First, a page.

No horn need be employed where the loud-speakers diaphragm is really large.
Widespread interest has been aroused in Wireless circles generally as the result of recent litigation between the Lektophone Corporation of Jersey City, USA, and Messrs Brown, Ltd, to decide the question of patent royalties payable on the use of cone loud speakers.
Dr Eccles Evidence
Plaintifs claimed that their Hopkins patent covered any sound-reproducing machine using a large conical diaphragm freely exposed to the air and having an annular portion rigidly supported around its outer edges.
The Defendants (Messrs Brown) denied infringement, and counter-claimed for revocation of the patent on the ground that it was invalid for lack of novelty, subject-matter and sufficiency of description.
Dr WH Eccles, FRS, President of the Physical Society, and past President of the Institution of Electrical Engineers, was the principal witness for the Plaintiffs. The importance attached to the action may be estimated from the fact that Dr Eccles was in the box for five days. He said that small discs had previously been used in combination with a horn for reproducing sounds. A small disc without a horn would not respond efficiently to low notes. In such circumstances, it vibrated to and fro, the air could move easily from back to front and from front to back.
This led to the formation of air currents or eddies and represented so much waste of useful energy. By adding a horn the energy was concentrated and spread gradually outwards along the sides oi the horn until it reached the open end, where it entered the air and was radiated without perceptible loss.
There had been a good deal of investigation as to which was the best form in which to make the horn. Exponential or 'compound interest' horns were a favoured type at the present time.
The principal object of the Hopkins patent was to make a sound reproducer that would operate without a horn and yet give a large volume of sound as faithfully as possible throughout the entire musical range.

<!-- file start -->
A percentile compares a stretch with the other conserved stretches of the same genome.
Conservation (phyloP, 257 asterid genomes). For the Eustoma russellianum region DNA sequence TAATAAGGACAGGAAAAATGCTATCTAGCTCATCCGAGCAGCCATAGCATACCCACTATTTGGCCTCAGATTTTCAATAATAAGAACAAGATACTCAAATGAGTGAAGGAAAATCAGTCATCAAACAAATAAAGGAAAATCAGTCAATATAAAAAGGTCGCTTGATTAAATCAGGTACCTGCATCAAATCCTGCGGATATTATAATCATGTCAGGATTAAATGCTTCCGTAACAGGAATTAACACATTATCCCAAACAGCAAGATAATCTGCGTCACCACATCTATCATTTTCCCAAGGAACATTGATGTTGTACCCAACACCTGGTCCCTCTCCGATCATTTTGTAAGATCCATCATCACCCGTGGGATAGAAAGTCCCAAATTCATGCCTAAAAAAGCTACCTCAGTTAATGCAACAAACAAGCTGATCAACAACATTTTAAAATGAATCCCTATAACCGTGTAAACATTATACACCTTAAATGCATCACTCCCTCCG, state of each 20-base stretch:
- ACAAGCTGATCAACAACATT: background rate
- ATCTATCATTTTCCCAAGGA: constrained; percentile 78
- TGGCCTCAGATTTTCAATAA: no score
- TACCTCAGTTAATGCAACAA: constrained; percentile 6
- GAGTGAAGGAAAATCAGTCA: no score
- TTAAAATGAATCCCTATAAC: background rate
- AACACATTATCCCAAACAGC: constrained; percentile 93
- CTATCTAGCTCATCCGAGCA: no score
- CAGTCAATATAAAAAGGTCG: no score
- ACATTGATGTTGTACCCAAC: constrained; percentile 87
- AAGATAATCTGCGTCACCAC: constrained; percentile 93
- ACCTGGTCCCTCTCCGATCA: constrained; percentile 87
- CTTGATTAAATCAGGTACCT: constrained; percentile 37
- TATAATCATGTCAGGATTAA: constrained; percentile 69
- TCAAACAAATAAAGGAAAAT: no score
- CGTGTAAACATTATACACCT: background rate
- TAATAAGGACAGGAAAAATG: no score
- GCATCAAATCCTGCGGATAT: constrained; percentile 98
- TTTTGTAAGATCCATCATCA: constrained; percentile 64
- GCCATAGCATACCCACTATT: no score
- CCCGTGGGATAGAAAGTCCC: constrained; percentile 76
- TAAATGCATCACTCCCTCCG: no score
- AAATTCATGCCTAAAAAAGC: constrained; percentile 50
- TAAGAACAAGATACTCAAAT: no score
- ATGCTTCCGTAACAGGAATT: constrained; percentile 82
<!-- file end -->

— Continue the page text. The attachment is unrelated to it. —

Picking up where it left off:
Asked how long it had been common knowledge that if no horn were used it was necessary to employ a larger diaphragm, Dr Eccles said: 'I dont know that it has been common knowledge at any stage'.
'Is it common knowledge now?'
'Yes, since the development of the cone loud speaker'.
'When do you place the coming in of the cone loud speaker?'
'With the introduction of Hopkins invention'.
'Was it not perfectly well known that in order to avoid local vibrations and to get movement as a whole the diaphragm must be made stiff'.
'It would be well known that to make the diaphragm move as a whole it must be made stiff'.
'The device of getting stiffness by 'coning has been suggested by a great many other people?'
'It has been used by many people'.
Licensees and Sales
The Assistant Secretary of Standard Telephones and Cables, Ltd, giving evidence, stated that his Company had made an arrangement with the Plaintiff Corporation for mutual dealing with patents. The Standard Telephones & Cables, Ltd, granted licences under certain patents jointly with the Lektophone Corporation.
He gave the following figures as to sales by licensees: Graham Amplion Co, for 1927, 43,108; for nine months in 1928, 26,342. General Electric Co, for 1927, 5,450; for nine months in 1928, 7,866. Celestion Company, from July, 1927, to July, 1928, 9,432.
Case for the Defence